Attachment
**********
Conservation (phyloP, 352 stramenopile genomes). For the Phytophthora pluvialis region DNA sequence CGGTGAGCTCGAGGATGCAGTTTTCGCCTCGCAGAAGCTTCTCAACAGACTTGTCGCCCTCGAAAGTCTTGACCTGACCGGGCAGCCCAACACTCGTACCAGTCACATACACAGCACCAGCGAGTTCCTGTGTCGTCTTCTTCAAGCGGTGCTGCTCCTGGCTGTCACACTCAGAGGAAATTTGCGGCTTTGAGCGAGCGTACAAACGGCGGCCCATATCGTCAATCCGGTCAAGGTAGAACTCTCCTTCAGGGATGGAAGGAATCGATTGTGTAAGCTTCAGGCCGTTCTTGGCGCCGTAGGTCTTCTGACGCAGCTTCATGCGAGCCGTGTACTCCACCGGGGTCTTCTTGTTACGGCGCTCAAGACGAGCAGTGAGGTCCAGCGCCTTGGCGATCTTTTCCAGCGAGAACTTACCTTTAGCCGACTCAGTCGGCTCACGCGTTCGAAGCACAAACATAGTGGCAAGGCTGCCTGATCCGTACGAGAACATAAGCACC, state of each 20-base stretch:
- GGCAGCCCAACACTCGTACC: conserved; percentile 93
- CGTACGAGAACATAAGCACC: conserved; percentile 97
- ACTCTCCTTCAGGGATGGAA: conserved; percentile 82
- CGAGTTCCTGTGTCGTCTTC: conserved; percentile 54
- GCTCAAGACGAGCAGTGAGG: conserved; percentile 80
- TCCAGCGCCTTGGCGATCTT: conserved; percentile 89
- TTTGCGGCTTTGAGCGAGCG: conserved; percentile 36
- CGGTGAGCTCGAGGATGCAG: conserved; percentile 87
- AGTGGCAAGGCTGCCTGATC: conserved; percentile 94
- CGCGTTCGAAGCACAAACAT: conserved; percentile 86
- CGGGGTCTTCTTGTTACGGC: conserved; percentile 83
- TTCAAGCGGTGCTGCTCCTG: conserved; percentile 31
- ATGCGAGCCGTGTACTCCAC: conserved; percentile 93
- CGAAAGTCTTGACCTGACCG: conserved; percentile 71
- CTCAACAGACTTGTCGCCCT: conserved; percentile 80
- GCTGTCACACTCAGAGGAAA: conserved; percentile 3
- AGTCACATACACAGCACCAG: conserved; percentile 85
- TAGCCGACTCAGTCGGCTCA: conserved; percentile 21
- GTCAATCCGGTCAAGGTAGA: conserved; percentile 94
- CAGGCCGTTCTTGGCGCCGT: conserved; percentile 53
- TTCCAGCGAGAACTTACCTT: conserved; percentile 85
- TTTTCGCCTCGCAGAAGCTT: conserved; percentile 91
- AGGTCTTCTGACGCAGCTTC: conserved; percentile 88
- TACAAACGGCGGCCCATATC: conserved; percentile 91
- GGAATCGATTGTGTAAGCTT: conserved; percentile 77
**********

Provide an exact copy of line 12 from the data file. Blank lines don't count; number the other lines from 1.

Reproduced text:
- CGGGGTCTTCTTGTTACGGC: conserved; percentile 83